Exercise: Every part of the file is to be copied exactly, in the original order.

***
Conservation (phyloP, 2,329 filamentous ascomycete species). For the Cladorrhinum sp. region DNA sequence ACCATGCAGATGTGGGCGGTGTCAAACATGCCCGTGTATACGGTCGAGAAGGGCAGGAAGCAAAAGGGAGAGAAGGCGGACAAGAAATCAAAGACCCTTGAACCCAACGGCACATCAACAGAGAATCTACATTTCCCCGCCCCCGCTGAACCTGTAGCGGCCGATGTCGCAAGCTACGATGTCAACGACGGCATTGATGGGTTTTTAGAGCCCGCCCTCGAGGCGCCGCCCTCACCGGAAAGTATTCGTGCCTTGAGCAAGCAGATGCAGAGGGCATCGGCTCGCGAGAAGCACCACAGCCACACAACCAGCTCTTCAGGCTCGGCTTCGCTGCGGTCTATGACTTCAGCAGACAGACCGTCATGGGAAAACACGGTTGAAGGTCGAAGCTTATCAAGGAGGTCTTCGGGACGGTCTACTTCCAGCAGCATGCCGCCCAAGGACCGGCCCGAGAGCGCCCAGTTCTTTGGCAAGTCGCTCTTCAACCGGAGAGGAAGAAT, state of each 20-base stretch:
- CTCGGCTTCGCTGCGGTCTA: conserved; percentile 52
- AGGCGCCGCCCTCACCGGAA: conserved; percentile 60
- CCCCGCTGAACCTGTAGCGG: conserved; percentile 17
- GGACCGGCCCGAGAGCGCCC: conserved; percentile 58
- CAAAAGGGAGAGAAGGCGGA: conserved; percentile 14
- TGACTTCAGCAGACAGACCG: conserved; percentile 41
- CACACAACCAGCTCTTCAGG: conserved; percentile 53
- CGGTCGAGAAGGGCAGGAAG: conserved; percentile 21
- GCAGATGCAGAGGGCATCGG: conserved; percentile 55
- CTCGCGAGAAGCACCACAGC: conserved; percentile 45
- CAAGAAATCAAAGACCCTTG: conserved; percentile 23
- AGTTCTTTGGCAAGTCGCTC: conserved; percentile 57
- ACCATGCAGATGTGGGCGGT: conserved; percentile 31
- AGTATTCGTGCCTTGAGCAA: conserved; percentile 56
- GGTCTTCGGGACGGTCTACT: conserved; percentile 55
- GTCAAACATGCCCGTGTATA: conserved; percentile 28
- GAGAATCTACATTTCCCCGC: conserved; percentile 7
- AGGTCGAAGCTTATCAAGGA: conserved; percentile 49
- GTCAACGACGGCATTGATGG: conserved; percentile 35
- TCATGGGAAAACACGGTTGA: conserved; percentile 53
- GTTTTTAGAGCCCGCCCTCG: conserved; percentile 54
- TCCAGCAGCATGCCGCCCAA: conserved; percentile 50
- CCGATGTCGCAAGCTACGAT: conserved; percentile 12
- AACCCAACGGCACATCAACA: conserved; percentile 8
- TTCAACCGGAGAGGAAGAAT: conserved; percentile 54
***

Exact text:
Conservation (phyloP, 2,329 filamentous ascomycete species). For the Cladorrhinum sp. region DNA sequence ACCATGCAGATGTGGGCGGTGTCAAACATGCCCGTGTATACGGTCGAGAAGGGCAGGAAGCAAAAGGGAGAGAAGGCGGACAAGAAATCAAAGACCCTTGAACCCAACGGCACATCAACAGAGAATCTACATTTCCCCGCCCCCGCTGAACCTGTAGCGGCCGATGTCGCAAGCTACGATGTCAACGACGGCATTGATGGGTTTTTAGAGCCCGCCCTCGAGGCGCCGCCCTCACCGGAAAGTATTCGTGCCTTGAGCAAGCAGATGCAGAGGGCATCGGCTCGCGAGAAGCACCACAGCCACACAACCAGCTCTTCAGGCTCGGCTTCGCTGCGGTCTATGACTTCAGCAGACAGACCGTCATGGGAAAACACGGTTGAAGGTCGAAGCTTATCAAGGAGGTCTTCGGGACGGTCTACTTCCAGCAGCATGCCGCCCAAGGACCGGCCCGAGAGCGCCCAGTTCTTTGGCAAGTCGCTCTTCAACCGGAGAGGAAGAAT, state of each 20-base stretch:
- CTCGGCTTCGCTGCGGTCTA: conserved; percentile 52
- AGGCGCCGCCCTCACCGGAA: conserved; percentile 60
- CCCCGCTGAACCTGTAGCGG: conserved; percentile 17
- GGACCGGCCCGAGAGCGCCC: conserved; percentile 58
- CAAAAGGGAGAGAAGGCGGA: conserved; percentile 14
- TGACTTCAGCAGACAGACCG: conserved; percentile 41
- CACACAACCAGCTCTTCAGG: conserved; percentile 53
- CGGTCGAGAAGGGCAGGAAG: conserved; percentile 21
- GCAGATGCAGAGGGCATCGG: conserved; percentile 55
- CTCGCGAGAAGCACCACAGC: conserved; percentile 45
- CAAGAAATCAAAGACCCTTG: conserved; percentile 23
- AGTTCTTTGGCAAGTCGCTC: conserved; percentile 57
- ACCATGCAGATGTGGGCGGT: conserved; percentile 31
- AGTATTCGTGCCTTGAGCAA: conserved; percentile 56
- GGTCTTCGGGACGGTCTACT: conserved; percentile 55
- GTCAAACATGCCCGTGTATA: conserved; percentile 28
- GAGAATCTACATTTCCCCGC: conserved; percentile 7
- AGGTCGAAGCTTATCAAGGA: conserved; percentile 49
- GTCAACGACGGCATTGATGG: conserved; percentile 35
- TCATGGGAAAACACGGTTGA: conserved; percentile 53
- GTTTTTAGAGCCCGCCCTCG: conserved; percentile 54
- TCCAGCAGCATGCCGCCCAA: conserved; percentile 50
- CCGATGTCGCAAGCTACGAT: conserved; percentile 12
- AACCCAACGGCACATCAACA: conserved; percentile 8
- TTCAACCGGAGAGGAAGAAT: conserved; percentile 54